Came swelling forth where little caves were wreath'd Endymion: A Poetic Romance, Book II, Line 665
Wide o'er the swelling streams: and constantly Endymion: A Poetic Romance, Book III, Line 365
Huge sea-marks; vanward swelling in array, Endymion: A Poetic Romance, Book III, Line 830
Swelling upon the silence; dying off; The Fall of Hyperion: A Dream, CANTO I, Line 376
 
SWELLINGS.........1
Its airy swellings , with a gentle wave, Endymion: A Poetic Romance, Book I, Line 118
 
SWELLS............5
Then, through thy temple wide, melodious swells Ode to Apollo, Line 13
It swells , it buds, it flowers beneath his sight; Endymion: A Poetic Romance, Book II, Line 59
Or they are but the ghosts, the dying swells Endymion: A Poetic Romance, Book II, Line 914
In swells unmitigated, still doth last Endymion: A Poetic Romance, Book IV, Line 425
Cunningly-station'd music dies and swells The Jealousies, Line 570
 
SWELT.............1
And for them many a weary hand did swelt Isabella; or, The Pot of Basil, Line 107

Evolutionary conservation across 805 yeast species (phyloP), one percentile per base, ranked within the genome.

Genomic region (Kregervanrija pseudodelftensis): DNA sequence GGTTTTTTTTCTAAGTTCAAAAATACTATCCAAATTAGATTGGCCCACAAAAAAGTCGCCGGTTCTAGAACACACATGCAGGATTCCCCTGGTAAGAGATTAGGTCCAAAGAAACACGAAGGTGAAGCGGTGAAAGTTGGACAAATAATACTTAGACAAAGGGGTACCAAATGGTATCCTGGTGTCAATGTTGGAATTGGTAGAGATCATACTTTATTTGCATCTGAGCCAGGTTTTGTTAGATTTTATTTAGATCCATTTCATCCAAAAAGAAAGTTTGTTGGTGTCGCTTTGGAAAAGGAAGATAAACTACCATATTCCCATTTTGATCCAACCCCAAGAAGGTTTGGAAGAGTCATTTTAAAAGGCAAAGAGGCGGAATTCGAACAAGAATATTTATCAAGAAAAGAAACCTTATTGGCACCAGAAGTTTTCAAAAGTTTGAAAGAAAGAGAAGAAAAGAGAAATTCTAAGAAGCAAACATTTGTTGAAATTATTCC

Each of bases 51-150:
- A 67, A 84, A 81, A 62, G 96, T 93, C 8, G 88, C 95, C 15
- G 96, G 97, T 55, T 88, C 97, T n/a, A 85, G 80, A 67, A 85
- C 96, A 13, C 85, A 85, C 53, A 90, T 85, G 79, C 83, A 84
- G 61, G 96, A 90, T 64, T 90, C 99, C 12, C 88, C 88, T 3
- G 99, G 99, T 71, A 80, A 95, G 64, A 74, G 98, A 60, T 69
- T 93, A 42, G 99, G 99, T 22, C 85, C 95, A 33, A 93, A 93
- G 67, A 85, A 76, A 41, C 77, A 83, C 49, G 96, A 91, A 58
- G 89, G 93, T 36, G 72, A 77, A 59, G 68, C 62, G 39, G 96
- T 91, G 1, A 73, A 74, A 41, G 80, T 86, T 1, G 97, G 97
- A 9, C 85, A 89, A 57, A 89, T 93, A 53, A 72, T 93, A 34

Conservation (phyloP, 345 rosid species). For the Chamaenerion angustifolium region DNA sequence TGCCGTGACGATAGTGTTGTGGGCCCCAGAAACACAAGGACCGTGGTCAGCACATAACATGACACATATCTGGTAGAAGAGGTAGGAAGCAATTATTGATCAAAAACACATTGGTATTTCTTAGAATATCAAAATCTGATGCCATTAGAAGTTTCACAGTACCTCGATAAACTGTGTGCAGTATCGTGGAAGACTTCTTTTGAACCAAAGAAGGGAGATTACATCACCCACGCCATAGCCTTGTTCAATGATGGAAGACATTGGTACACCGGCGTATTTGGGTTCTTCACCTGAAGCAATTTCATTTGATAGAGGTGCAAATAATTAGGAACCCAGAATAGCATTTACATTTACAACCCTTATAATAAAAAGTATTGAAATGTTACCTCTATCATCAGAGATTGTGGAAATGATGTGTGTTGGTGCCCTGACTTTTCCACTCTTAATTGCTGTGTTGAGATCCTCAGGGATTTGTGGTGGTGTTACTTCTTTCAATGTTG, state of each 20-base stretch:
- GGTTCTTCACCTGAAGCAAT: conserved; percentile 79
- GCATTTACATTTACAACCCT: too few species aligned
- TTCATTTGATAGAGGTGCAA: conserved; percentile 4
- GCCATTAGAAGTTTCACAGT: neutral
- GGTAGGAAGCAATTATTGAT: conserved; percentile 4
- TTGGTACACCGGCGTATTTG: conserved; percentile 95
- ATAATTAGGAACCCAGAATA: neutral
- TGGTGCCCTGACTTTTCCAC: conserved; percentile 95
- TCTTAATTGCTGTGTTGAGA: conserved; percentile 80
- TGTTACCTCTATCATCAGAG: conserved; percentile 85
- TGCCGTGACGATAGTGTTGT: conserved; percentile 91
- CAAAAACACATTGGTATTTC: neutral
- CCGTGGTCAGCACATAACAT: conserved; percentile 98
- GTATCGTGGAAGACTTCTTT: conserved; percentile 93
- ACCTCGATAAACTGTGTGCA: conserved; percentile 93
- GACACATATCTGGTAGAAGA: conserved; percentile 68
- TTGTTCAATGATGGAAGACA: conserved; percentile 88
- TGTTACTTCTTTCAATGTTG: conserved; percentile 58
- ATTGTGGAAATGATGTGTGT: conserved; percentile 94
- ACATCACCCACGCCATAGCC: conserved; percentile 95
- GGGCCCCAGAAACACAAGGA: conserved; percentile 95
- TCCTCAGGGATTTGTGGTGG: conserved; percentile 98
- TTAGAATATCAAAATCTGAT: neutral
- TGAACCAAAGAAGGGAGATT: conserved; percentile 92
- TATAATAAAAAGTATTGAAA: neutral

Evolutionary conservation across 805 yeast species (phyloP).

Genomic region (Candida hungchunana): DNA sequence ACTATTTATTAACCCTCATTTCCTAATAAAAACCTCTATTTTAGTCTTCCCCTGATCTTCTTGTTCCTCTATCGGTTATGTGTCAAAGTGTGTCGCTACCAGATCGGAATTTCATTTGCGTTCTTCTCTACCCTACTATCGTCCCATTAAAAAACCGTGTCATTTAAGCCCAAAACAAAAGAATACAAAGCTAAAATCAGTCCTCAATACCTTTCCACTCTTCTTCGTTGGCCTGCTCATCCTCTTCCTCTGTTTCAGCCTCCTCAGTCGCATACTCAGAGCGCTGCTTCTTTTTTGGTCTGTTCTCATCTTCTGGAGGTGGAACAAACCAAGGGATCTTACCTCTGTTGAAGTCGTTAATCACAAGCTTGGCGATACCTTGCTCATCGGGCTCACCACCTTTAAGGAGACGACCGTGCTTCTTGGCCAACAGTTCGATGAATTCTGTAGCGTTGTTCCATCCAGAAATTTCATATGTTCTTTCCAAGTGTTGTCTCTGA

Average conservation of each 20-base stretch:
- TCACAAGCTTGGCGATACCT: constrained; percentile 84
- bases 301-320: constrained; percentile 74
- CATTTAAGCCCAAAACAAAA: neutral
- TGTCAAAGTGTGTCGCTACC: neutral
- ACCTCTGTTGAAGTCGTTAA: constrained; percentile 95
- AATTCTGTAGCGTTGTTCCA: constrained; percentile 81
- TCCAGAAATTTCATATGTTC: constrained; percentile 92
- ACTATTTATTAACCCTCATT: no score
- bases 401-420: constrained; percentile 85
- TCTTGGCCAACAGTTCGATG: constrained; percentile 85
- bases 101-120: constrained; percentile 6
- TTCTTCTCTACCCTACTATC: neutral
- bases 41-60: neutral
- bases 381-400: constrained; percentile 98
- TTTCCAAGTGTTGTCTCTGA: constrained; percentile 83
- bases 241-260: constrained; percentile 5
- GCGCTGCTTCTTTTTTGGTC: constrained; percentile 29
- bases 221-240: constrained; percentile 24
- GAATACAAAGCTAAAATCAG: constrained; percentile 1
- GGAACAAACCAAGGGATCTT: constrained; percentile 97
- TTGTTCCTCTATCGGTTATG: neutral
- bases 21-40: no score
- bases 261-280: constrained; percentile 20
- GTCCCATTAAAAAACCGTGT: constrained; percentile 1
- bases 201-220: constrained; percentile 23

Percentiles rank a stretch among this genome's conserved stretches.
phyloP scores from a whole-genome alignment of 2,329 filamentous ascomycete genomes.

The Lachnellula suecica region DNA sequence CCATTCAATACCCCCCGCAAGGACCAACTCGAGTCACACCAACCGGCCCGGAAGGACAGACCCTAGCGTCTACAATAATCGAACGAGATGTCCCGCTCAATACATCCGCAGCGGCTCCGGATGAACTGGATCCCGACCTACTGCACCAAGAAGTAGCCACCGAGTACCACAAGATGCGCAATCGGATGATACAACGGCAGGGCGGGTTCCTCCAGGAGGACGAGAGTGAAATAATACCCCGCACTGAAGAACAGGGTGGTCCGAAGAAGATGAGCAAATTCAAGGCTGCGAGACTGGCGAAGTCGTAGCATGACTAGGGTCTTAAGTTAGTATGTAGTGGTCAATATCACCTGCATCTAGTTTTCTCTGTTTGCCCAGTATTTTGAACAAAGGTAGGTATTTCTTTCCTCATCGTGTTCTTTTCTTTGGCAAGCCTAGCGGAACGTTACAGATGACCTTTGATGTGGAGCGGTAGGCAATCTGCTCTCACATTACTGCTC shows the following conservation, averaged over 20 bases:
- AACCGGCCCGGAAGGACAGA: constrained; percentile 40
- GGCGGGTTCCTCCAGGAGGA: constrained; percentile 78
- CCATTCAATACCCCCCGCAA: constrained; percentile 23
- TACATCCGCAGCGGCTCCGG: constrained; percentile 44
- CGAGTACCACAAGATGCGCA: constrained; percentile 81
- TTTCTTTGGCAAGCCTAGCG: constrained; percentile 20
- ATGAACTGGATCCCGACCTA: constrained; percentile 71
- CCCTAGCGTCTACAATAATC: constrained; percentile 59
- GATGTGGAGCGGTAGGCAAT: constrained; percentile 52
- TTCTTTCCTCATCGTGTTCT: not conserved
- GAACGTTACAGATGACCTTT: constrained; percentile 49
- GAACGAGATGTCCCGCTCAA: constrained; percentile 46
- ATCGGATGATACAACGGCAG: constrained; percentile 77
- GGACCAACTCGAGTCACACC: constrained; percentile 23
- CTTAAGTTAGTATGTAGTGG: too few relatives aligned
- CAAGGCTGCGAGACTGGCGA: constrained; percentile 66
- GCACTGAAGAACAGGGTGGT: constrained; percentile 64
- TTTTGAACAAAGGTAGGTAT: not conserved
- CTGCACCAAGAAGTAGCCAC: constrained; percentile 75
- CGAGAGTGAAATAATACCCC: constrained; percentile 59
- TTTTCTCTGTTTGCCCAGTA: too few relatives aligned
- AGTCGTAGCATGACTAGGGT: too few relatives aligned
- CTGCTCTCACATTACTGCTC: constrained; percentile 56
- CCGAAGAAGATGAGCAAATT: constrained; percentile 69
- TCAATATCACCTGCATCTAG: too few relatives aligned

SWEPT.............5
The dew by fairy feet swept from the green, To George Felton Mathew, Line 26
And after him his sacred vestments swept . Endymion: A Poetic Romance, Book I, Line 152
Sluggishly by, ere more contentment swept Endymion: A Poetic Romance, Book I, Line 916
Where mantles grey have rustled by and swept the nettles green: There is a joy in footing slow across a silent plain, Line 4
His silent sandals swept the mossy green; Lamia, Part I, Line 239
 
SWERV'D...........2
What! if from thee my wandering feet had swerv'd , Endymion: A Poetic Romance, Book III, Line 716
Whose slender feet wide- swerv'd upon the soft Lamia, Part II, Line 178
 
SWERVE............1
Or neck and shoulder, nor the tenting swerve Endymion: A Poetic Romance, Book II, Line 400
 
SWEVENIS..........1
-"Als writith he of swevenis The Eve of St. Mark, Line 99
 
SWICHE............1
Of swiche thinges I may not shew; The Eve of St. Mark, Line 110
 
SWIFT.............30
'Mongst boughs pavillion'd, where the deer's swift leap O Solitude! if I must with thee dwell, Line 7
Is the swift opening of their wide portal, To My Brother George (epistle), Line 30
Parting luxuriant curls;- and the swift bound Sleep and Poetry, Line 334
To the swift treble pipe, and humming string. Endymion: A Poetic Romance, Book I, Line 314
Are those swift moments? Whither are they fled? Endymion: A Poetic Romance, Book I, Line 971
Went swift beneath the merry-winged guide, Endymion: A Poetic Romance, Book II, Line 83
Swift as a fathoming plummet down he fell Endymion: A Poetic Romance, Book II, Line 662
Swift , mad, fantastic round the rocks, and lash'd Endymion: A Poetic Romance, Book II, Line 920